It will be interesting to watch whether the time is now for health systems to actually act on the strategy articulated above — i.e. choosing two MA plans to partner with and going out of network with the rest. It seems that health system leaders have been talking about this strategy for some time now, but perhaps the broader changes in the Medicare Advantage market in 2025 will encourage more systems to act. We’ll see.

The Scripps experience actually highlights the logic here — if 10% of your patient population is in MA plans, rather than losing half of those patients, why not seek to partner with MA plans (or launch your own plan) in a way that improves your economics and allows you to retain those patients?


CBO estimates on insurance coverage over the next decade

The chart above highlights changes in insurance coverage over the next decade across various age groups. While only 7.2% of the population was uninsured in 2023, the CBO projects that number is going to steadily increase to 9.2% by 2028.

✍️ Going Deeper

The CBO projects that one of the biggest shifts in insurance coverage over the next decade will come when (/if) enhanced subsidies expire on the exchanges at the end of 2025. The CBO projects that subsidized exchange membership will drop from 21 million in 2025 to 16 million in 2026 and 13 million by 2030. Exchange membership overall would drop from 23 million to 15 million over that same period. As touched on recently in my review of the Oscar Investor Day, it will be worth watching what happens to this membership.


More data highlighting the post-pandemic drop in telehealth utilization

This was a nice chart visualizing data from the National Center for Health Statistics highlighting how much telehealth utilization dropped by age group between 2021 and 2022.

Other Headlines

  • ShareCare is being taken private by a PE group, Altaris. The transaction appears to value ShareCare at just over $500 million, an 85% premium to the closing stock price on Friday. ShareCare went public via a SPAC offering back in 2021.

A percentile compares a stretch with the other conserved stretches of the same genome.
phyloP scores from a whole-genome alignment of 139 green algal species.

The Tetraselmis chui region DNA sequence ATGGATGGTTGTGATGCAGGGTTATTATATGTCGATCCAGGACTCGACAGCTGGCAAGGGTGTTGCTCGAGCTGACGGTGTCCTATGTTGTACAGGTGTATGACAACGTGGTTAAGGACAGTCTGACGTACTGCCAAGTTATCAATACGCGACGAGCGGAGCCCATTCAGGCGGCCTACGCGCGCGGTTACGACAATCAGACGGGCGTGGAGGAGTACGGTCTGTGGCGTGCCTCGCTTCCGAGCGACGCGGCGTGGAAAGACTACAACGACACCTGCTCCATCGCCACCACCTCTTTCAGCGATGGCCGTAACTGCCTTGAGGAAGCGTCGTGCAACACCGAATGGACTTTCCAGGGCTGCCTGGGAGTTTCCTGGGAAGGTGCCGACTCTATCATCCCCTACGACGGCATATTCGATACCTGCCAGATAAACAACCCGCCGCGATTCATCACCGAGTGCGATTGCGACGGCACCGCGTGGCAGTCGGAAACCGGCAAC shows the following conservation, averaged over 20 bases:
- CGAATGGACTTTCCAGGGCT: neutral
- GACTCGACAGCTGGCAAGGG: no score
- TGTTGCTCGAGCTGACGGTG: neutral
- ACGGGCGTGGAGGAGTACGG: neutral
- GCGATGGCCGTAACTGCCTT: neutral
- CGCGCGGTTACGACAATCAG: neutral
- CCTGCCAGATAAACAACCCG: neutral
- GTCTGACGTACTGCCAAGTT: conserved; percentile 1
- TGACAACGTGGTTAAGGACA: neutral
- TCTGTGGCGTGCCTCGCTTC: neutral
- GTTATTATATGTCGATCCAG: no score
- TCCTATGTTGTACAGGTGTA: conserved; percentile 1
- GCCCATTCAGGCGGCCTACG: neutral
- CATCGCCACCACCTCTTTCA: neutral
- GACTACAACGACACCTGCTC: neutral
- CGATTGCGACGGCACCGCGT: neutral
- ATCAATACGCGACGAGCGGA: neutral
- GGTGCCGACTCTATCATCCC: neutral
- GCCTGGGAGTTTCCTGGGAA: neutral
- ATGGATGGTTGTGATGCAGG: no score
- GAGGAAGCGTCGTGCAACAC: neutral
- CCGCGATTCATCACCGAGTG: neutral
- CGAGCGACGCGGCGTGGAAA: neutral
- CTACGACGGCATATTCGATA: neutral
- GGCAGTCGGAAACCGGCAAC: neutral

• The Washington Post highlighted patient safety concerns at Amazon’s One Medical. The issues stem from a call center in Tempe, AZ, known as “Mission Control” where contractors are apparently being hired with no medical experience. The article notes this has been an issue in One Medical Seniors, formerly Iora Health, providing some examples of seniors calling in with medical issues that were mishandled.

  • Priority Health Plan will acquire Physicians Health Plan of Northern Indiana. Priority will enter Indiana and Ohio, adding another 52,000 members to its existing 1.3 million members focused on Medicare and Medicaid.

  • Eli Lilly sued six companies for selling products that contain the active ingredient in Mounjaro and penned an open letter to the industry this week regarding off brand use.

  • HOPCo partnered with Watertown Regional Medical Center in Wisconsin. HOPCo will support Watertown’s MSK service line in managing VBC contracts.

  • Obesity care provider knownwell acquired Alfie Health and will integrate Alfie’s AI-based technology into its care model.

  • Palantir signed a $19 million contract with ARPA-H (the Advanced Research Projects Agency for Health) to deploy Palantir’s AI platform.

  • Amazon is expanding its $5 monthly prescription program to Medicare beneficiaries. The program gives subscribers access to sixty generic drugs.

Funding Announcements

  • Behavioral health provider Talkiatry raised $130 million in equity and debt. Talkiatry, which employs 300+ psychiatrists, has delivered over one million patient visits since 2020 and is now an in-network provider with 60+ insurers, covering 70% of the commercial population in the US.

  • Pomelo Care, a virtual maternity care model focused on Medicaid populations, raised $46 million. In 2024, Pomelo increased the number of covered lives on its platform from 2 million to 3 million.

  • Humata Health, an AI for prior authorization, raised $25 million. Humata got its start after acquiring back the prior authorization assets out of Olive AI in 2023.

  • Nomad Health, a staffing platform for traveling nurses, raised $22 million.

  • Marigold Health, a peer support model for substance use disorder, raised $11 million.

  • Marble Health, a group therapy model for teens, raised $5 million.

  • Positive Development, a care model for neurodivergent children, raised funding from Healthworx.

Reads from the community

This proposed bill in California could have a big impact on digital health by Christina Farr
Farr discusses how proposed legislation in California may eliminate the friendly PC model that so many for-profit entities use to invest in care delivery. Read more.

Vertical Integration in Healthcare: Benefits and DOJ Task Force Concerns by Peter Orsag
An interesting argument made by Orsag suggests that it is logically inconsistent to be for value-based care but against vertical integration in health care, as different branches of the federal government appear to be at the moment. Read more.

How We Live Longer by Daisy Wolf and Vijay Pande
This is worth reading to get a sense of how Andreessen Horowitz is framing the investment opportunity in healthcare. The narrative is very focused on helping industry outsiders disrupt consumer health. I must admit I don’t really understand the definition of “consumer health” versus "enterprise” here, but nonetheless, I think it’s worth checking out the perspective of a leading investor in the space. Read more.